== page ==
80-foot-long installation greets 750,000 annual visitors arriving at YLW
UBC’s Okanagan campus has a story to tell – actually plenty of them — and several compelling stories about students are now featured on an 80-foot-long mural at Kelowna International Airport (YLW).
The mural graces the pedway that brings visitors from arriving flights into the airport terminal. Seven exceptional students, one representing each of UBC’s Okanagan faculties, are featured in photo arrays.
Called Our Stories, it is the largest graphic illustration about UBC ever created in the Okanagan, spanning more than 80 feet in length by six feet in height. Months in the making, with two additional stand-alone panels the mural snakes out to more than 100 feet.
The installation draws attention to a supporting website—ourstories.ok.ubc.ca—which tells long-form narratives about a variety of exceptional UBC Okanagan students.
Storytelling and artistic expression are vital ways to communicate achievements and cultural values, and to provide a sense of place and history, says Robert Eggleston, associate professor of English and Associate Dean of UBC’s Faculty of Creative and Critical Studies.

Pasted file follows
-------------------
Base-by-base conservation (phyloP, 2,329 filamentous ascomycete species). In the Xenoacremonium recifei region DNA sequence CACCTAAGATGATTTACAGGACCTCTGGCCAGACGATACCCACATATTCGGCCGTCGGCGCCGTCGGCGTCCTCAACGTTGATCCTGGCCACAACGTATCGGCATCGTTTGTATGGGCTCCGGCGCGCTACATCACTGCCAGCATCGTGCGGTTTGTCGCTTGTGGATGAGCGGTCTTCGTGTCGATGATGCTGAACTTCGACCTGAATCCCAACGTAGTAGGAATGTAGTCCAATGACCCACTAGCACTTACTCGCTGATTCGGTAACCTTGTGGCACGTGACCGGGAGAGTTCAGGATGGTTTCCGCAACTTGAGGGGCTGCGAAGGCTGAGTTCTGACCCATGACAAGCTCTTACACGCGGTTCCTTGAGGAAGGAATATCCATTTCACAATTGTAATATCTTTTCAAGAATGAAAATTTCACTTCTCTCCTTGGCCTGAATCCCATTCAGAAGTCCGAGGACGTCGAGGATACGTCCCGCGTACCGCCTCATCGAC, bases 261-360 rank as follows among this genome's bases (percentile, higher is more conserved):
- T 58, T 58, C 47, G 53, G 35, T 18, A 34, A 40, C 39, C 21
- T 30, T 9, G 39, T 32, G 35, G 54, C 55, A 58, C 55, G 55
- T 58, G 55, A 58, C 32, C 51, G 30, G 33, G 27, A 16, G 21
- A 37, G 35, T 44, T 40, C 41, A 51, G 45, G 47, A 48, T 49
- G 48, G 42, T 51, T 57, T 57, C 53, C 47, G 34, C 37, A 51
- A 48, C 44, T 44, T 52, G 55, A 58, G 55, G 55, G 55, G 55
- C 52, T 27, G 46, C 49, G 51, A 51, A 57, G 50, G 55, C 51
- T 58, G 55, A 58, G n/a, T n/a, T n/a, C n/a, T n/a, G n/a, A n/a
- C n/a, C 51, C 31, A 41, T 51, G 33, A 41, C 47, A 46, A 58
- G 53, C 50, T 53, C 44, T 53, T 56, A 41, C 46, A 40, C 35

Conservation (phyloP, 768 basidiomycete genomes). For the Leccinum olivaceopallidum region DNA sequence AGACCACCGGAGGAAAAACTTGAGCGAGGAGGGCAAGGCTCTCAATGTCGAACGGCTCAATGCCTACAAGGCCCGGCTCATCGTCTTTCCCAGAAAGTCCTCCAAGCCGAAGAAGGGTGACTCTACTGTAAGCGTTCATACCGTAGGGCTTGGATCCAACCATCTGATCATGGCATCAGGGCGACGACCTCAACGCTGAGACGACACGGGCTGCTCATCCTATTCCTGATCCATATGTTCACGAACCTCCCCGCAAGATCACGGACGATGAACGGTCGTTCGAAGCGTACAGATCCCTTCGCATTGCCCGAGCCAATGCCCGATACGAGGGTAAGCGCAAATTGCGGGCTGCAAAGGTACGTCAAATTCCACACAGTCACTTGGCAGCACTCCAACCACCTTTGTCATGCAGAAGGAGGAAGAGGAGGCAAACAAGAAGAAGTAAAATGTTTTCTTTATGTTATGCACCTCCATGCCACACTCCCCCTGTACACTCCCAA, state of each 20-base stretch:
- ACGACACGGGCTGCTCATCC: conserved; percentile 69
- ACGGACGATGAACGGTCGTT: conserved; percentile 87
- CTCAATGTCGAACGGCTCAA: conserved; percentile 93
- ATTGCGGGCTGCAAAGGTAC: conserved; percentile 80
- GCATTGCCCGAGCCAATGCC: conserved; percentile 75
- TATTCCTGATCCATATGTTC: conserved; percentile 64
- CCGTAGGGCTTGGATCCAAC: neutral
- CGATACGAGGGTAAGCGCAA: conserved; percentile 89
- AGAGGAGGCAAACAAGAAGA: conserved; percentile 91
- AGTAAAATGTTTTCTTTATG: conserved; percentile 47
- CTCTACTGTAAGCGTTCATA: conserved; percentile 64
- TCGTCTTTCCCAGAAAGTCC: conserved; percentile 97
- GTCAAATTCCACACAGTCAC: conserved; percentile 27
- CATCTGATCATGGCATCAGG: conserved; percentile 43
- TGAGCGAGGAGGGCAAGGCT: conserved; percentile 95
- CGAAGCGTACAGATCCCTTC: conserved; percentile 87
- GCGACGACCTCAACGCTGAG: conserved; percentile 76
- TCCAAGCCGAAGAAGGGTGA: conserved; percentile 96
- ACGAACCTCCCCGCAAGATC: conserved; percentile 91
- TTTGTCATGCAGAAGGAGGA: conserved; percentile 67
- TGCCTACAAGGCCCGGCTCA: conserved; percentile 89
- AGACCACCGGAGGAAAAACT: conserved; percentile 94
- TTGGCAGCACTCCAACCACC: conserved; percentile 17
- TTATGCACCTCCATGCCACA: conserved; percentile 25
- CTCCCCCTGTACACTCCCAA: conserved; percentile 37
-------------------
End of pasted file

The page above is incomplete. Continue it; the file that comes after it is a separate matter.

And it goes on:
“The great thing about this mural is that it is more than an installation, it’s an art piece,” says Eggleston. Up to 750,000 travellers a year arrive in the Okanagan through Kelowna International Airport, so the mural, developed by UBC designer Margo Yacheshyn, is expected to draw plenty of attention.
“It certainly provides a visual reference of our university and the people at our university for the many travellers who arrive in Kelowna annually to engage with,” says Eggleston. “They might never see our university, but they will see this representation and they’ll understand what’s going on just across the road at UBC’s Okanagan campus.”
The Our Stories project is an opportunity for UBC to share with the Okanagan stories about the way the university and local communities engage with each other, says Bud Mortenson, director of University Relations.
“We chose student stories that illustrate inspiring ways of how their experience is shaping their education and is in fact shaping the students and their futures,” says Mortenson. “And those student experiences are helping shape and transform the Okanagan.”